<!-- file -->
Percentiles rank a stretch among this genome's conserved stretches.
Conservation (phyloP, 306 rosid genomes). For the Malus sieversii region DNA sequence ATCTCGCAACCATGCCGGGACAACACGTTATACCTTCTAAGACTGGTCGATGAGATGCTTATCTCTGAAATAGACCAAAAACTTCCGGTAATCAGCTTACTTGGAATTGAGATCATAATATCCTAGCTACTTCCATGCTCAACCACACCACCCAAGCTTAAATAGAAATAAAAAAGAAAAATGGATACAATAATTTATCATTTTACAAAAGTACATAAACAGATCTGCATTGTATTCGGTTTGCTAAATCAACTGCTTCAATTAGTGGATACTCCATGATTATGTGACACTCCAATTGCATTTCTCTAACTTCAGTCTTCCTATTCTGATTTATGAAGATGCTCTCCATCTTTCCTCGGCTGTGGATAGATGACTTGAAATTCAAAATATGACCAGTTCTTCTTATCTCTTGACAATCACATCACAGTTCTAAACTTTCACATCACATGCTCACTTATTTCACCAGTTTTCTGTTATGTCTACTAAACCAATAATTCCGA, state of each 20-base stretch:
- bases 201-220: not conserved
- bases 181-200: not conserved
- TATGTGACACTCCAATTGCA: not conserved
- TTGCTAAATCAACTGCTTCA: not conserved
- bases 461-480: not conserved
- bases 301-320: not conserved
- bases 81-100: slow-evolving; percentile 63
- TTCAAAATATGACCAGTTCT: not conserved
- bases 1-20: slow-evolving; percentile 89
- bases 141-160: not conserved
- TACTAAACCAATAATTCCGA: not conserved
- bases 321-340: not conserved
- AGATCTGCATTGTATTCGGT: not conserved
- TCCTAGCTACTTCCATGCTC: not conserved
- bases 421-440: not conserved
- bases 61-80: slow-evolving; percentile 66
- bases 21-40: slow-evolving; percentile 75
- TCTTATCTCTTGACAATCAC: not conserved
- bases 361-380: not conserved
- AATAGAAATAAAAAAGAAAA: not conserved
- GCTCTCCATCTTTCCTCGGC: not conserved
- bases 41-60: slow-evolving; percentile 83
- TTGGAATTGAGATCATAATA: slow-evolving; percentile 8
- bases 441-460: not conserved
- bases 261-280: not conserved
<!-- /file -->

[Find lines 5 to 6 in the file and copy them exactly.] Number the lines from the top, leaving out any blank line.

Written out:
- TATGTGACACTCCAATTGCA: not conserved
- TTGCTAAATCAACTGCTTCA: not conserved